Get screened at 45
Most people should begin colorectal cancer screenings at age 45, according to the latest recommendations from the American Cancer Society. If you have a family history of colorectal cancer or other risk factors, you may need to be screened earlier than 45. Speak with your healthcare provider about developing a screening plan for you. They can recommend when and how you should be screened.
A colonoscopy is considered the gold standard in colorectal cancer screening. It allows doctor to identify and remove polyps (growths that can turn into cancer) in the same procedure.
While colonoscopy is the most effective screening exam for colorectal cancer, there are screening kits you can do from the comfort of your home.
Colonoscopy and at-home tests are not the only options. There are several other methods to screen for colorectal cancer, and each method has its own pros and cons.
How to prepare for your colonoscopy
Preparing for your colonoscopy can be a daunting experience. Good prep ensures your doctor will have a clear look at your colon, which leads to stronger results. Find out what to do each day before your colonoscopy.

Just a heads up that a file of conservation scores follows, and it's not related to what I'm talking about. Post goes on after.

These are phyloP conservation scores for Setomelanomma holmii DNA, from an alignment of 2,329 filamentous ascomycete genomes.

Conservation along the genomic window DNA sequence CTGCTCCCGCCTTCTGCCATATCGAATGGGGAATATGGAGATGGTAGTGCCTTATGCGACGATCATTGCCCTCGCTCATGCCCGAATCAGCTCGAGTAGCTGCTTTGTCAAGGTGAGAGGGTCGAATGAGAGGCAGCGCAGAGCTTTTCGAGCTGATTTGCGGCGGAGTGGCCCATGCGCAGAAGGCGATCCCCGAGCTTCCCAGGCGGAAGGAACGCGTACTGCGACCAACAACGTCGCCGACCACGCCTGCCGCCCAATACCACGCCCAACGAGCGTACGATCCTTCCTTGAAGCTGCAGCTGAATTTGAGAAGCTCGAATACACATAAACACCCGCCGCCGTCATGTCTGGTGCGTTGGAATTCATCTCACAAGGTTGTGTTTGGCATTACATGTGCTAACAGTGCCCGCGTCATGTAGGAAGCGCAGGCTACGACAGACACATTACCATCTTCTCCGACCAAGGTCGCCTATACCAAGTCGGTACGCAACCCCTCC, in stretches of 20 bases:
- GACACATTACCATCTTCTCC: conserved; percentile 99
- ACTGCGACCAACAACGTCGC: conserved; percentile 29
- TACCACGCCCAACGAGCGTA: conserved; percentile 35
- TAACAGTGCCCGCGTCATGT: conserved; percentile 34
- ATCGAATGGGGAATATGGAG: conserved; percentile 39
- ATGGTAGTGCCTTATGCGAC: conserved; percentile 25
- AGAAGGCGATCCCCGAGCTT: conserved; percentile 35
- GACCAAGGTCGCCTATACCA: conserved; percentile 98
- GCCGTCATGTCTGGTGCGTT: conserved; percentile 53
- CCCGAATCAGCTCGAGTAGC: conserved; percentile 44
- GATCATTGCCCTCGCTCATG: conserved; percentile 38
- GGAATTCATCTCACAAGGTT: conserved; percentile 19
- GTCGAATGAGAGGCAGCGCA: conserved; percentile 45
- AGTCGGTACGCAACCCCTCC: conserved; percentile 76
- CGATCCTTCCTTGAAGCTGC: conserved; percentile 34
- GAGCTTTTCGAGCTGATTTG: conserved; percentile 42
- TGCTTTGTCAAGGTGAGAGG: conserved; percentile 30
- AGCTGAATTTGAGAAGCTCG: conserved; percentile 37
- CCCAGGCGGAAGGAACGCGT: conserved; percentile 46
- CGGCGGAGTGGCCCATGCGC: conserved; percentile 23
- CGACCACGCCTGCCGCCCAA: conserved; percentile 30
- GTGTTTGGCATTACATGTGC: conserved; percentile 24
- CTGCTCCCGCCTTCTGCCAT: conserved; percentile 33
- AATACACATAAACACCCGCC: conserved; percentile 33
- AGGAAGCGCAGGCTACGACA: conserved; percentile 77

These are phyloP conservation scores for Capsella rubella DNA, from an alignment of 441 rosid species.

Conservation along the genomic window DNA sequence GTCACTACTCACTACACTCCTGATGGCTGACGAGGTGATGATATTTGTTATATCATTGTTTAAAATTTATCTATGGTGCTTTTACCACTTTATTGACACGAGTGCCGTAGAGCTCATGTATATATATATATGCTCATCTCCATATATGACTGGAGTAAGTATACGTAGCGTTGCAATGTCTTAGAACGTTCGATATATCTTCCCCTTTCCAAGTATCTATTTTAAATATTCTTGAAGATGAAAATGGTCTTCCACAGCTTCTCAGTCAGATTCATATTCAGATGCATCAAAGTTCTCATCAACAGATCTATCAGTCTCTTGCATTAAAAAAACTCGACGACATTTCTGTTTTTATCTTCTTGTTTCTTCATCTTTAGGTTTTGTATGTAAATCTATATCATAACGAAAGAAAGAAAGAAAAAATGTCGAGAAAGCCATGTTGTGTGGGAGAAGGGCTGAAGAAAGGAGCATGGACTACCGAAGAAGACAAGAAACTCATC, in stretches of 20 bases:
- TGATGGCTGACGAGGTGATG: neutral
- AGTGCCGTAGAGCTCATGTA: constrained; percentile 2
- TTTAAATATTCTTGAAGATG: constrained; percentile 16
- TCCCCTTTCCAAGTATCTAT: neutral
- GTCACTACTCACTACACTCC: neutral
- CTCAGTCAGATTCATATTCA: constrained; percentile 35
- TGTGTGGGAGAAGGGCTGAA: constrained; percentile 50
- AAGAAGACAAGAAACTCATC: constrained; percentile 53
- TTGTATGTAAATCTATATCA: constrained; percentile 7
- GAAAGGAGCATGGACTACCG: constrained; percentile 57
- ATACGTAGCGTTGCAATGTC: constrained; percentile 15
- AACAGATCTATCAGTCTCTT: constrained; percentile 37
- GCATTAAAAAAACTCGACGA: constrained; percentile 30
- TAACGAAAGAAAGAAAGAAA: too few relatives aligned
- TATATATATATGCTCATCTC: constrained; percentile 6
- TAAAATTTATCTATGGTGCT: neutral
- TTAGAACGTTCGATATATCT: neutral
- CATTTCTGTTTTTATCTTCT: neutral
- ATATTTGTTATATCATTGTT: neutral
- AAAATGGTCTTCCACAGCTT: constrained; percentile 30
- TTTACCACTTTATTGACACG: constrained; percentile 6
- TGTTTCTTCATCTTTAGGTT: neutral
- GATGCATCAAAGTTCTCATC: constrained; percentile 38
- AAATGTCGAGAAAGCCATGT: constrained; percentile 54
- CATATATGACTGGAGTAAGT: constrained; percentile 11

Each year, about 150,000 Americans are diagnosed with colorectal cancer.
With early detection, colorectal cancer has a 90% survival rate.
About 33% of eligible adults are not getting screened.
Preventing colorectal cancer
While colorectal cancer screening is the single most important thing you can do to prevent colorectal cancer, you may be able to lower your risk with simple lifestyle changes such as exercising and eating well. Be proactive about your health.
“I was otherwise healthy and active. Because they found my cancer at age 45 when I was eligible to get my first screening, I was able to beat cancer.”
Take the colon cancer screening quiz
Getting checked for colon cancer can save your life. Take a short quiz to receive personalized screening options based on your individual risk factors.
Initiative aims to reduce stigma and educate about screening choices, as the Colorectal Cancer Alliance launches a health equity fund to decrease disparities.
On the horizon are blood tests that have shown the ability to detect a variety of cancers including colorectal and rare cancers. Though these tests are still in development and are not yet approved by the FDA, clinical trials have shown impressive results.
In February of 2022, John and Mary experienced the unimaginable. Their 36-year-old son, Jonathan, died of stage IV colon cancer. Though Jonathan had been dealing with ulcerative colitis from the time he was twelve, no one would have predicted this outcome twenty-four years later.